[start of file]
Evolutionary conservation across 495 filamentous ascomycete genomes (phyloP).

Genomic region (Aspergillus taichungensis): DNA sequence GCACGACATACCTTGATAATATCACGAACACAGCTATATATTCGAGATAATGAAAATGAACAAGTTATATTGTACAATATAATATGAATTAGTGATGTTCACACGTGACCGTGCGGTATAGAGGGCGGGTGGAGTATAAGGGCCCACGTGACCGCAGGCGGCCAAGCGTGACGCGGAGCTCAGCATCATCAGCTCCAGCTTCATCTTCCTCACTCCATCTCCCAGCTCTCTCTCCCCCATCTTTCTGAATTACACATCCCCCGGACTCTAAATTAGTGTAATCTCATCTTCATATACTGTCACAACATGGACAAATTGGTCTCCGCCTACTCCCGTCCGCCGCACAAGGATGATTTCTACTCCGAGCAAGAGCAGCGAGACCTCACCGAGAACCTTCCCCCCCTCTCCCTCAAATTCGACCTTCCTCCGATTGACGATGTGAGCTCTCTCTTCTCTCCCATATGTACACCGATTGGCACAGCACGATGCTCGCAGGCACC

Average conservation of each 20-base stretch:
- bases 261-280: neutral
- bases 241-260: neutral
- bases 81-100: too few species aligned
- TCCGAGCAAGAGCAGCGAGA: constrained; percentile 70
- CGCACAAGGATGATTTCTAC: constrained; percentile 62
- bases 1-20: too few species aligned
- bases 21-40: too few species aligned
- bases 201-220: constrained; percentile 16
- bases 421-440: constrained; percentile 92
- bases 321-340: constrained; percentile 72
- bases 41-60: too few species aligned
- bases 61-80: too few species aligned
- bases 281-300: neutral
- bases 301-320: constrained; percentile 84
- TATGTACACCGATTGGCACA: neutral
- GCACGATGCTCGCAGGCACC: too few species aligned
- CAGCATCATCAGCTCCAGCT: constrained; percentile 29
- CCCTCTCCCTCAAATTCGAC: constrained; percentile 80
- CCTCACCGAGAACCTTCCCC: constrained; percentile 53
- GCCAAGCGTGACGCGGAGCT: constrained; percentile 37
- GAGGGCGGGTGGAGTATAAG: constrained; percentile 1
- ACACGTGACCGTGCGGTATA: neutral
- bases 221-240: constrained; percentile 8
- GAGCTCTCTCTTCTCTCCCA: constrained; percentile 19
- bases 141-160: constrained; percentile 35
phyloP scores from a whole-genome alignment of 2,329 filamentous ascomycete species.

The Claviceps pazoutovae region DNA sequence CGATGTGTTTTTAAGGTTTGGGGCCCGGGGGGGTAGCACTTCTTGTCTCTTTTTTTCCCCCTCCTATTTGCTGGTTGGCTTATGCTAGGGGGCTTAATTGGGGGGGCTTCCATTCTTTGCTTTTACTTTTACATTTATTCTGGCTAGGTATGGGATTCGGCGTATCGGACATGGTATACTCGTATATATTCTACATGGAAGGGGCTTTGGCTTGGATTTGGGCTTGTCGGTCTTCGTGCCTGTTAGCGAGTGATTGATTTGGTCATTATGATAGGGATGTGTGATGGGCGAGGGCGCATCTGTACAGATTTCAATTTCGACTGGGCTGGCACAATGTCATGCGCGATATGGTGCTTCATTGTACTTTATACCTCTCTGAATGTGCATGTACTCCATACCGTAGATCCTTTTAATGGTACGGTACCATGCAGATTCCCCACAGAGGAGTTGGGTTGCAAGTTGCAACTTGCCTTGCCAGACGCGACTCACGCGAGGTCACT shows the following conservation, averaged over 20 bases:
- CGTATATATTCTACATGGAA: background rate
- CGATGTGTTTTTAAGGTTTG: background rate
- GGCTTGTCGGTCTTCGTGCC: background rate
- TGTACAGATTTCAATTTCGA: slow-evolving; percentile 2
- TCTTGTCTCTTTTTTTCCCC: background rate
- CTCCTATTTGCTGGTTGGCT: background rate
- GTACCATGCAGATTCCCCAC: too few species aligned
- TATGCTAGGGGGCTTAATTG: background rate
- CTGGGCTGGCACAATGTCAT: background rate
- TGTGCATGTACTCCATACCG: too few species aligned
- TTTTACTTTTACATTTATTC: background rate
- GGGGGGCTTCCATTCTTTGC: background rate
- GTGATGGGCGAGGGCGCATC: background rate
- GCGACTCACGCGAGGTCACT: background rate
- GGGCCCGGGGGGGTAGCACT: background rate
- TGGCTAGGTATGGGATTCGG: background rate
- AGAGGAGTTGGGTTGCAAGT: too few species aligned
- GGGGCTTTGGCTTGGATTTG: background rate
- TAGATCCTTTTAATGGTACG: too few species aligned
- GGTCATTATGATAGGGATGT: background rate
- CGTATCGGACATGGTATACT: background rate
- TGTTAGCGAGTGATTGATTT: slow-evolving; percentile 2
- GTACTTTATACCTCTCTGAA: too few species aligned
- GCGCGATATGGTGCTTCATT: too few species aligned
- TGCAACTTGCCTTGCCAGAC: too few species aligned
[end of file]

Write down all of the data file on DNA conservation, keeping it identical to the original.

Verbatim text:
Evolutionary conservation across 495 filamentous ascomycete genomes (phyloP).

Genomic region (Aspergillus taichungensis): DNA sequence GCACGACATACCTTGATAATATCACGAACACAGCTATATATTCGAGATAATGAAAATGAACAAGTTATATTGTACAATATAATATGAATTAGTGATGTTCACACGTGACCGTGCGGTATAGAGGGCGGGTGGAGTATAAGGGCCCACGTGACCGCAGGCGGCCAAGCGTGACGCGGAGCTCAGCATCATCAGCTCCAGCTTCATCTTCCTCACTCCATCTCCCAGCTCTCTCTCCCCCATCTTTCTGAATTACACATCCCCCGGACTCTAAATTAGTGTAATCTCATCTTCATATACTGTCACAACATGGACAAATTGGTCTCCGCCTACTCCCGTCCGCCGCACAAGGATGATTTCTACTCCGAGCAAGAGCAGCGAGACCTCACCGAGAACCTTCCCCCCCTCTCCCTCAAATTCGACCTTCCTCCGATTGACGATGTGAGCTCTCTCTTCTCTCCCATATGTACACCGATTGGCACAGCACGATGCTCGCAGGCACC

Average conservation of each 20-base stretch:
- bases 261-280: neutral
- bases 241-260: neutral
- bases 81-100: too few species aligned
- TCCGAGCAAGAGCAGCGAGA: constrained; percentile 70
- CGCACAAGGATGATTTCTAC: constrained; percentile 62
- bases 1-20: too few species aligned
- bases 21-40: too few species aligned
- bases 201-220: constrained; percentile 16
- bases 421-440: constrained; percentile 92
- bases 321-340: constrained; percentile 72
- bases 41-60: too few species aligned
- bases 61-80: too few species aligned
- bases 281-300: neutral
- bases 301-320: constrained; percentile 84
- TATGTACACCGATTGGCACA: neutral
- GCACGATGCTCGCAGGCACC: too few species aligned
- CAGCATCATCAGCTCCAGCT: constrained; percentile 29
- CCCTCTCCCTCAAATTCGAC: constrained; percentile 80
- CCTCACCGAGAACCTTCCCC: constrained; percentile 53
- GCCAAGCGTGACGCGGAGCT: constrained; percentile 37
- GAGGGCGGGTGGAGTATAAG: constrained; percentile 1
- ACACGTGACCGTGCGGTATA: neutral
- bases 221-240: constrained; percentile 8
- GAGCTCTCTCTTCTCTCCCA: constrained; percentile 19
- bases 141-160: constrained; percentile 35
phyloP scores from a whole-genome alignment of 2,329 filamentous ascomycete species.

The Claviceps pazoutovae region DNA sequence CGATGTGTTTTTAAGGTTTGGGGCCCGGGGGGGTAGCACTTCTTGTCTCTTTTTTTCCCCCTCCTATTTGCTGGTTGGCTTATGCTAGGGGGCTTAATTGGGGGGGCTTCCATTCTTTGCTTTTACTTTTACATTTATTCTGGCTAGGTATGGGATTCGGCGTATCGGACATGGTATACTCGTATATATTCTACATGGAAGGGGCTTTGGCTTGGATTTGGGCTTGTCGGTCTTCGTGCCTGTTAGCGAGTGATTGATTTGGTCATTATGATAGGGATGTGTGATGGGCGAGGGCGCATCTGTACAGATTTCAATTTCGACTGGGCTGGCACAATGTCATGCGCGATATGGTGCTTCATTGTACTTTATACCTCTCTGAATGTGCATGTACTCCATACCGTAGATCCTTTTAATGGTACGGTACCATGCAGATTCCCCACAGAGGAGTTGGGTTGCAAGTTGCAACTTGCCTTGCCAGACGCGACTCACGCGAGGTCACT shows the following conservation, averaged over 20 bases:
- CGTATATATTCTACATGGAA: background rate
- CGATGTGTTTTTAAGGTTTG: background rate
- GGCTTGTCGGTCTTCGTGCC: background rate
- TGTACAGATTTCAATTTCGA: slow-evolving; percentile 2
- TCTTGTCTCTTTTTTTCCCC: background rate
- CTCCTATTTGCTGGTTGGCT: background rate
- GTACCATGCAGATTCCCCAC: too few species aligned
- TATGCTAGGGGGCTTAATTG: background rate
- CTGGGCTGGCACAATGTCAT: background rate
- TGTGCATGTACTCCATACCG: too few species aligned
- TTTTACTTTTACATTTATTC: background rate
- GGGGGGCTTCCATTCTTTGC: background rate
- GTGATGGGCGAGGGCGCATC: background rate
- GCGACTCACGCGAGGTCACT: background rate
- GGGCCCGGGGGGGTAGCACT: background rate
- TGGCTAGGTATGGGATTCGG: background rate
- AGAGGAGTTGGGTTGCAAGT: too few species aligned
- GGGGCTTTGGCTTGGATTTG: background rate
- TAGATCCTTTTAATGGTACG: too few species aligned
- GGTCATTATGATAGGGATGT: background rate
- CGTATCGGACATGGTATACT: background rate
- TGTTAGCGAGTGATTGATTT: slow-evolving; percentile 2
- GTACTTTATACCTCTCTGAA: too few species aligned
- GCGCGATATGGTGCTTCATT: too few species aligned
- TGCAACTTGCCTTGCCAGAC: too few species aligned